I would think this kind of reply by Frame reveals the dysfunctional nature of the RPW. I’m not sure it’s tenable except as an ideological club to beat people you think are stepping out of line. It is a denial of wisdom for a set of dividing lines. Wisdom would tell you a really loud rock-band is an attack upon the ability of worshipers to actually corporately worship.

    The RPW does more to muddy the waters than help.

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    • JB Aitken says:

      There is a sense in which the RPW is helpful. It does safeguard liberty of conscience and protects me from other people’s “Good” ideas. But if you press it too hard it just doesn’t work.

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  2. I have not read this book, but I found your review very insightful. Good work.

    I knew a British Calvinist who was into Exclusive Psalmody, then he went to the USA to study at Covenant Theological Seminary and suddenly started advocating contemporary worship. I suspect he had bumped into the works of John Frame. Still, he hasn’t shifted his theology as often as I have mine!

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  3. Evan Kramer says:

    Jacob, I think Frame is wrong here.

    First, his denial of the distinction of circumstance and element is an outright objection. His changing the word circumstance to application doesn’t help either. At that point Frame is just outright rejecting RPW and should be frank rather than trying to gerrymander around his lack of confessionalism.

    Second, Lev 10:1 says, “which He had not commanded them.” It was wrong because it was not commanded.

    Next, song is an element of worship because God has commanded it (Col 3:16, Eph 5:19). Song isn’t to me an optional part of worship; God speaks to his people and they respond with his word. I don’t care if it’s chanting or metrical. I actually love chanting myself.

    I’d agree with you that the Psalter is not the only hymnbook given to us by God. I disagree with the EPers and think that we have the liberty to sing anything from the word of God. Warfield wrote somewhere that when the adjective spiritual (cf. Col 3:16, Eph 5:19) is used it usually meant Spirit-inspired.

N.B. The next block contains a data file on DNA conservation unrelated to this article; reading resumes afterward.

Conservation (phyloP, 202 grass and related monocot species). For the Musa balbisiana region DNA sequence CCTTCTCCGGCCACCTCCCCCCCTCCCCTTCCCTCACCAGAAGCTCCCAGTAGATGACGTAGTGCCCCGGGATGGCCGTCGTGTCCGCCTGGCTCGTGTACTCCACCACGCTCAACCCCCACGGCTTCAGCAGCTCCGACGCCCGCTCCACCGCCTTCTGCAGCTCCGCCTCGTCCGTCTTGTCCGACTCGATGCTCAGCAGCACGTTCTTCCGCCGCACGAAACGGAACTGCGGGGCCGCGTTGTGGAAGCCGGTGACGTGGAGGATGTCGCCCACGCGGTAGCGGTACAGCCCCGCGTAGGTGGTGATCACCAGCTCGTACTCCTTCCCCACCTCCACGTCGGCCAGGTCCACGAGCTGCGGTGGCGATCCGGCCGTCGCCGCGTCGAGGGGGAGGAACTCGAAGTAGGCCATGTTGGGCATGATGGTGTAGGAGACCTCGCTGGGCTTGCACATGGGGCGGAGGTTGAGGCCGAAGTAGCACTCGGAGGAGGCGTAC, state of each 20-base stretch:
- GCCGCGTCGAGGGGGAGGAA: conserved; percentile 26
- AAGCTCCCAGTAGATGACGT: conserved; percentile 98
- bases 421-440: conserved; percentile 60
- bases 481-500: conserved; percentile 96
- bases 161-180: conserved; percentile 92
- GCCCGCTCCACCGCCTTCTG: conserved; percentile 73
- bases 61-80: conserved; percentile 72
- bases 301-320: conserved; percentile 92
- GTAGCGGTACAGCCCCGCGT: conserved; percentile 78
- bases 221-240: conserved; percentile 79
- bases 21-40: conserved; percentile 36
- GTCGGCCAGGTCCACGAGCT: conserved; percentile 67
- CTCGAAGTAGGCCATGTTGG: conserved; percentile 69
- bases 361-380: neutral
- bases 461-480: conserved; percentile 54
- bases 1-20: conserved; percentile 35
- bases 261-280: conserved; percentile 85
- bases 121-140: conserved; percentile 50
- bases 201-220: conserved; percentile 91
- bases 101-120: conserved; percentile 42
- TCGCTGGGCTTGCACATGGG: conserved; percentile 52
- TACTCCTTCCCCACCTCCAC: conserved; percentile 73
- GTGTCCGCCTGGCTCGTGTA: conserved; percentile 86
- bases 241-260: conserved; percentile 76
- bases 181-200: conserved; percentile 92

The “new song” argument I don’t think holds water. The same with the psalms that prescribe instrument use in the psalms. Not every part of every psalm is directly applicable to the NT church. What about the imprecatory psalms? Should we go and kill the heathen? No, so choosing these verses as if they go against the EP or at last against exclusive scriptural canticles is arbitrary.

    I won’t cover some of your material on instruments, as I just don’t have enough time right now.

    Ultimately, I think singing only scriptural canticles is about the liberty of the gospel. My conscience ought not be bound by men’s preference in hymns and instrumentation for that matter. Those who reject the RPW have a difficult time combatting much of the contemporary nonsense that goes on today.

    I hope some of my criticisms will be helpful and help iron sharpen iron, as it were.

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    • JB Aitken says:

      ***First, his denial of the distinction of circumstance and element is an outright objection. His changing the word circumstance to application doesn’t help either. At that point Frame is just outright rejecting RPW and should be frank rather than trying to gerrymander around his lack of confessionalism.***

      You are correct. He should be honest about rejecting the RPW. However, I think his denial of the distinction and his use of “application” has force to it.

      ****Next, song is an element of worship because God has commanded it (Col3:16, Eph 5:19). Song isn’t to me an optional part of worship; God speaks to his people and they respond with his word. I don’t care if it’s chanting or metrical. I actually love chanting myself.****

      Yes, God commanded it. But this passage says nothing about a theory of element/circumstance within worship.

      ***The “new song” argument I don’t think holds water. The same with the psalms that prescribe instrument use in the psalms. Not every part of every psalm is directly applicable to the NT church. ***

      To an extent I agree. Frame’s other arguments show that the claim that “this stuff” refers to the temple period doesn’t follow, and that is what I think underlies the objection. If “this stuff” doesn’t apply today, then we need to see an argument from the text saying that.

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      • Evan Kramer says:

        ***You are correct. He should be honest about rejecting the RPW. However, I think his denial of the distinction and his use of “application” has force to it.***

        Perhaps, but this really isn’t anything new; it’s not really an original argument. I guess you’re not claiming that though.

        ***Yes, God commanded it. But this passage says nothing about a theory of element/circumstance within worship.***

        Yeah, I don’t think that’s the point in the passage. As to the distinction between element and circumstance, I think perhaps another way to look at is a distinction between what is essential to worship and what is accidental to worship; that which is essential concerns the actual worship of God; that which is accidental concerns that which is not the actual worship of God. That which concerns the actual worship of God should only be done if God has commanded it. Anything accidental to worship isn’t worship strictly speaking; consequently, the RPW doesn’t apply to it. Applying the RPW to circumstances would be like applying it to any other facet of life.

        As to your last point, I haven’t done enough study to directly answer you; so I’ll just remain silent.

        Also, if you like chanting, I’d highly recommend the Concordia Psalter. I have one and it’s wonderful.

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  4. Evan Kramer says:

    Also, Jacob, now I’m going to say something that I think that you will appreciate it.

    Woe to those who sing more from Getty and Charles Wesley than from King David!